The swift decline of the Baw Baw frog coincides with a recent global phenomenon of declining amphibians, with populations disappearing from many parts of the world, even in areas of seemingly good habitat. There have been many reported declines of species restricted to mountain-top and alpine environments, both in Australia and the rest of the world. This is relevant to the conservation of the Baw Baw frog because it occurs at high altitudes, up to about 1,560 metres above sea level in parts of the Baw Baw National Park, and is a habitat specialist within sub-alpine wet heathland and montane vegetation. Although the exact cause of this decline is currently somewhat of a mystery, there are several potential causes, and few have been investigated thoroughly. These include climate change; ultraviolet radiation; atmospheric pollution; and pathogens, such as the virulent fungal disease chytridiomycosis that is having a massive impact upon many Australian amphibian populations, possibly driving some species to extinction. A thorough investigation of these hypotheses has yet to be undertaken for the Baw Baw frog, or for any other Australian "mountain-top" species. Forestry operations may also represent a threat to the species where it occurs in State Forest. Invasive species such as willow (Salix cinerea), cattle, rabbits, Sambar deer, foxes, dogs and cats have also been identified as potentially having negative consequences for the Baw Baw frog.

The dearth of information available on the population dynamics and structure of the Baw Baw frog is currently making it very difficult to interpret the observed decline in the adult male population.
Conservation Underway
The species' habitat is protected within Baw Baw National Park, which covers an area of approximately 80 km sq. of the Baw Baw Plateau, at an altitude of between 1260-1560 metres. However, around 3.5 km sq. near Mount Baw Baw is managed by the Victorian Alpine Resorts Commission. The Baw Baw frog is listed as endangered in Australian legislation, and research and monitoring are currently in place for this species.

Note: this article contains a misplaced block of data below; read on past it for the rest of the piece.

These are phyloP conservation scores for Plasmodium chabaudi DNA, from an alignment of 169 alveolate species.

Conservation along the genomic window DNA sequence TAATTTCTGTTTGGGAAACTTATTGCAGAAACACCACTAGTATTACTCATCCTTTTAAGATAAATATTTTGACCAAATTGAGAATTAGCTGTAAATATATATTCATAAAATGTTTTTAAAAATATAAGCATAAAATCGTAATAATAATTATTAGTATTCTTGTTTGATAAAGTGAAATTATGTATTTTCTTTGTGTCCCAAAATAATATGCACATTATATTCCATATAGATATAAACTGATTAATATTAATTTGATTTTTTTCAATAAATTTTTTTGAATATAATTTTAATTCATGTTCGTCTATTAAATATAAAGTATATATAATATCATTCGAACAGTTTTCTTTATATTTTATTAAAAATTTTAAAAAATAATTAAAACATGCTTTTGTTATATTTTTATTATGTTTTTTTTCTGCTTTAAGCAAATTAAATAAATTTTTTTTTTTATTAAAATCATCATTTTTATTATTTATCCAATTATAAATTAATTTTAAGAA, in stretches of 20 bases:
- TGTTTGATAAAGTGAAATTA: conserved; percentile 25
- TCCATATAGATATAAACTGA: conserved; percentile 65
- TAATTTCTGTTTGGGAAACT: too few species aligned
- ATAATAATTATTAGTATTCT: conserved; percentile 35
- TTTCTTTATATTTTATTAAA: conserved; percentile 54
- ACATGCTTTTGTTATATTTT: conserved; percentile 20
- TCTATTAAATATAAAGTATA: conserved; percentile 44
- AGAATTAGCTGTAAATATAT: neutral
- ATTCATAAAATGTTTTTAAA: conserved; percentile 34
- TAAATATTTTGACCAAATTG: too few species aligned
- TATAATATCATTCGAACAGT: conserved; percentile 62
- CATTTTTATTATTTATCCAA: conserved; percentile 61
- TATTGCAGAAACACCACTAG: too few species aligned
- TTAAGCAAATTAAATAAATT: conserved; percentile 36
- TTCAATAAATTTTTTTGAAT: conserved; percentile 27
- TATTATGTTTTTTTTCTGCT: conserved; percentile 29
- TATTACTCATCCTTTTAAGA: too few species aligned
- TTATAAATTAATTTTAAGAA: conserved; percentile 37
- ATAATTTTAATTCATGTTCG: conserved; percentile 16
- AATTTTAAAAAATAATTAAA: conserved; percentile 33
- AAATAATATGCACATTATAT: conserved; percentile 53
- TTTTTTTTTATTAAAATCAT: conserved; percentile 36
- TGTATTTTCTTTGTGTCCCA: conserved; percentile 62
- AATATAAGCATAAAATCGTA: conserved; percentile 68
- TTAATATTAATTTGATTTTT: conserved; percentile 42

Conservation Proposed
Although a number of conservation actions are already underway for the Baw Baw frog, a Recovery Plan for 1997-2001, prepared by Gregory J. Hollis of Environment Australia’s Endangered Species Program, part of the Department of Natural Resources and Environment, proposed various conservation actions necessary for the conservation of the Baw Baw frog. These included continued monitoring of wild populations across the species’ range; identification of factors responsible for the decline in the species, and of the relative contribution of various environmental and human-cause anthropogenic threats, including climate patterns, UV radiation, predators, human distubance, and disease; the development of methods to be employed in a captive breeding initiative for the Baw Baw frog; the implementation of a management strategy to protect and maintain the species’ habitat, including community information brochures and interpretation signs, campfire prohibition, cattle eradicated from the plateau, control of willow growth, weed control, and the maintenance of walkways and relocation of tracks away from sensitive areas; and the coordination and supervision of research and management actions.